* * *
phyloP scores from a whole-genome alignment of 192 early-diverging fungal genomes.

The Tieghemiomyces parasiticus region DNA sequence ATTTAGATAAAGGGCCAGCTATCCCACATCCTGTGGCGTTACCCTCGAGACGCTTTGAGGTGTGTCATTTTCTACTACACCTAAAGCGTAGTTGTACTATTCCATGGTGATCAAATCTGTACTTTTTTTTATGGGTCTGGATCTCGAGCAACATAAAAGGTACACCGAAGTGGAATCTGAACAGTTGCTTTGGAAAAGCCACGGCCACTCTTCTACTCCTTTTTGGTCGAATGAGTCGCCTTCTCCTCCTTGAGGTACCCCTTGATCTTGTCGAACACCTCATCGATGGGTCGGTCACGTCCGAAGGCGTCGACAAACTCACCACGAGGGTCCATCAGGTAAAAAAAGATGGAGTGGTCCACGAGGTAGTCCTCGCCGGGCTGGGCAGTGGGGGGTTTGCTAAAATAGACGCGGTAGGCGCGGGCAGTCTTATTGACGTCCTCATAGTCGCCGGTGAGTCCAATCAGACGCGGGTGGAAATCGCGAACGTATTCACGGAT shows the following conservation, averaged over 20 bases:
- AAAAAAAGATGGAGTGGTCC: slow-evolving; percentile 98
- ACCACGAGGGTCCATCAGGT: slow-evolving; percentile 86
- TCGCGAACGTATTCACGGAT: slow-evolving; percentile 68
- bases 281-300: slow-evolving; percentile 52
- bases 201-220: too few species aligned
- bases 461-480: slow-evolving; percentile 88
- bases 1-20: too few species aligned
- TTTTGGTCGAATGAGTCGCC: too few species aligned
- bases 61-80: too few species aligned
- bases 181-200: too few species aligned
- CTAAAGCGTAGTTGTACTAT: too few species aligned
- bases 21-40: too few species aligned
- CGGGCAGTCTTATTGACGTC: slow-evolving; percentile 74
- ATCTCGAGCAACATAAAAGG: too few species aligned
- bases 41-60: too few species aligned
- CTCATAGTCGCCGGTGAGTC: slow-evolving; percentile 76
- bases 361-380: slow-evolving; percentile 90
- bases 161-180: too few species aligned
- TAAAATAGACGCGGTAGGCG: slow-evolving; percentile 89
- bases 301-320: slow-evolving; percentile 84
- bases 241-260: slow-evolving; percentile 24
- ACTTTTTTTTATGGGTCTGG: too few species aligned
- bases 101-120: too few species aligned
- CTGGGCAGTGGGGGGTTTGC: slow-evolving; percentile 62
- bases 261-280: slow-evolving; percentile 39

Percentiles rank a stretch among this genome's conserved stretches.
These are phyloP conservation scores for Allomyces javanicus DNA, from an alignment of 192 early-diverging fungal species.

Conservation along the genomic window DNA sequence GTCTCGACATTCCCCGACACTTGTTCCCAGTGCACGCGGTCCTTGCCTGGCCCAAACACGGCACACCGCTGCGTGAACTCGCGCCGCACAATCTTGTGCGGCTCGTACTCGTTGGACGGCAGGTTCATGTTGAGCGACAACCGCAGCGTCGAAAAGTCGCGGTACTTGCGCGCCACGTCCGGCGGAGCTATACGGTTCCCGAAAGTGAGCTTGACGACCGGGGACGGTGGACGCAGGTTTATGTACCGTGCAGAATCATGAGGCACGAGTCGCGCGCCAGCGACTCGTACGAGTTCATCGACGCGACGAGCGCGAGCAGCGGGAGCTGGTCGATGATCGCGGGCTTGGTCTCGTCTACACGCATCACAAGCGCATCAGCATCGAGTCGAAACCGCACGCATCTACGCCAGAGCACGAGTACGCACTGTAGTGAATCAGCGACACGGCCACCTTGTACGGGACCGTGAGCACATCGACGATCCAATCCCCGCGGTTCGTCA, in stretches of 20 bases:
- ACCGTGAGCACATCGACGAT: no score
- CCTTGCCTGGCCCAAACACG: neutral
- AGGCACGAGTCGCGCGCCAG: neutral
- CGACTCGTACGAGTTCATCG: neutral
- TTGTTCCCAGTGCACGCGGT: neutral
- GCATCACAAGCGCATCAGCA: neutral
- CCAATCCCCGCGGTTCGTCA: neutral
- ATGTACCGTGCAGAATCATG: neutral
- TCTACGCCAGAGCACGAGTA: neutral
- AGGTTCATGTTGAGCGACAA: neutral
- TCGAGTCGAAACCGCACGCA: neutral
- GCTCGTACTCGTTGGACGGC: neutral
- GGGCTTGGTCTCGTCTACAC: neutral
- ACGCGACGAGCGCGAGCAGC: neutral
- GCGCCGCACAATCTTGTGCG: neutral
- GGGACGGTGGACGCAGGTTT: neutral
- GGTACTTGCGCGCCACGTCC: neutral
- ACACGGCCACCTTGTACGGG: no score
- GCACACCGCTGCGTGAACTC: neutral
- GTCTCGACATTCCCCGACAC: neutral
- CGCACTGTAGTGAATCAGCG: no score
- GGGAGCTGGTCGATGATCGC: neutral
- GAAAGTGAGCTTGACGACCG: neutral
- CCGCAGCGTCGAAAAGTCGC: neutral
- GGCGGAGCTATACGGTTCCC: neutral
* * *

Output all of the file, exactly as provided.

phyloP scores from a whole-genome alignment of 192 early-diverging fungal genomes.

The Tieghemiomyces parasiticus region DNA sequence ATTTAGATAAAGGGCCAGCTATCCCACATCCTGTGGCGTTACCCTCGAGACGCTTTGAGGTGTGTCATTTTCTACTACACCTAAAGCGTAGTTGTACTATTCCATGGTGATCAAATCTGTACTTTTTTTTATGGGTCTGGATCTCGAGCAACATAAAAGGTACACCGAAGTGGAATCTGAACAGTTGCTTTGGAAAAGCCACGGCCACTCTTCTACTCCTTTTTGGTCGAATGAGTCGCCTTCTCCTCCTTGAGGTACCCCTTGATCTTGTCGAACACCTCATCGATGGGTCGGTCACGTCCGAAGGCGTCGACAAACTCACCACGAGGGTCCATCAGGTAAAAAAAGATGGAGTGGTCCACGAGGTAGTCCTCGCCGGGCTGGGCAGTGGGGGGTTTGCTAAAATAGACGCGGTAGGCGCGGGCAGTCTTATTGACGTCCTCATAGTCGCCGGTGAGTCCAATCAGACGCGGGTGGAAATCGCGAACGTATTCACGGAT shows the following conservation, averaged over 20 bases:
- AAAAAAAGATGGAGTGGTCC: slow-evolving; percentile 98
- ACCACGAGGGTCCATCAGGT: slow-evolving; percentile 86
- TCGCGAACGTATTCACGGAT: slow-evolving; percentile 68
- bases 281-300: slow-evolving; percentile 52
- bases 201-220: too few species aligned
- bases 461-480: slow-evolving; percentile 88
- bases 1-20: too few species aligned
- TTTTGGTCGAATGAGTCGCC: too few species aligned
- bases 61-80: too few species aligned
- bases 181-200: too few species aligned
- CTAAAGCGTAGTTGTACTAT: too few species aligned
- bases 21-40: too few species aligned
- CGGGCAGTCTTATTGACGTC: slow-evolving; percentile 74
- ATCTCGAGCAACATAAAAGG: too few species aligned
- bases 41-60: too few species aligned
- CTCATAGTCGCCGGTGAGTC: slow-evolving; percentile 76
- bases 361-380: slow-evolving; percentile 90
- bases 161-180: too few species aligned
- TAAAATAGACGCGGTAGGCG: slow-evolving; percentile 89
- bases 301-320: slow-evolving; percentile 84
- bases 241-260: slow-evolving; percentile 24
- ACTTTTTTTTATGGGTCTGG: too few species aligned
- bases 101-120: too few species aligned
- CTGGGCAGTGGGGGGTTTGC: slow-evolving; percentile 62
- bases 261-280: slow-evolving; percentile 39

Percentiles rank a stretch among this genome's conserved stretches.
These are phyloP conservation scores for Allomyces javanicus DNA, from an alignment of 192 early-diverging fungal species.

Conservation along the genomic window DNA sequence GTCTCGACATTCCCCGACACTTGTTCCCAGTGCACGCGGTCCTTGCCTGGCCCAAACACGGCACACCGCTGCGTGAACTCGCGCCGCACAATCTTGTGCGGCTCGTACTCGTTGGACGGCAGGTTCATGTTGAGCGACAACCGCAGCGTCGAAAAGTCGCGGTACTTGCGCGCCACGTCCGGCGGAGCTATACGGTTCCCGAAAGTGAGCTTGACGACCGGGGACGGTGGACGCAGGTTTATGTACCGTGCAGAATCATGAGGCACGAGTCGCGCGCCAGCGACTCGTACGAGTTCATCGACGCGACGAGCGCGAGCAGCGGGAGCTGGTCGATGATCGCGGGCTTGGTCTCGTCTACACGCATCACAAGCGCATCAGCATCGAGTCGAAACCGCACGCATCTACGCCAGAGCACGAGTACGCACTGTAGTGAATCAGCGACACGGCCACCTTGTACGGGACCGTGAGCACATCGACGATCCAATCCCCGCGGTTCGTCA, in stretches of 20 bases:
- ACCGTGAGCACATCGACGAT: no score
- CCTTGCCTGGCCCAAACACG: neutral
- AGGCACGAGTCGCGCGCCAG: neutral
- CGACTCGTACGAGTTCATCG: neutral
- TTGTTCCCAGTGCACGCGGT: neutral
- GCATCACAAGCGCATCAGCA: neutral
- CCAATCCCCGCGGTTCGTCA: neutral
- ATGTACCGTGCAGAATCATG: neutral
- TCTACGCCAGAGCACGAGTA: neutral
- AGGTTCATGTTGAGCGACAA: neutral
- TCGAGTCGAAACCGCACGCA: neutral
- GCTCGTACTCGTTGGACGGC: neutral
- GGGCTTGGTCTCGTCTACAC: neutral
- ACGCGACGAGCGCGAGCAGC: neutral
- GCGCCGCACAATCTTGTGCG: neutral
- GGGACGGTGGACGCAGGTTT: neutral
- GGTACTTGCGCGCCACGTCC: neutral
- ACACGGCCACCTTGTACGGG: no score
- GCACACCGCTGCGTGAACTC: neutral
- GTCTCGACATTCCCCGACAC: neutral
- CGCACTGTAGTGAATCAGCG: no score
- GGGAGCTGGTCGATGATCGC: neutral
- GAAAGTGAGCTTGACGACCG: neutral
- CCGCAGCGTCGAAAAGTCGC: neutral
- GGCGGAGCTATACGGTTCCC: neutral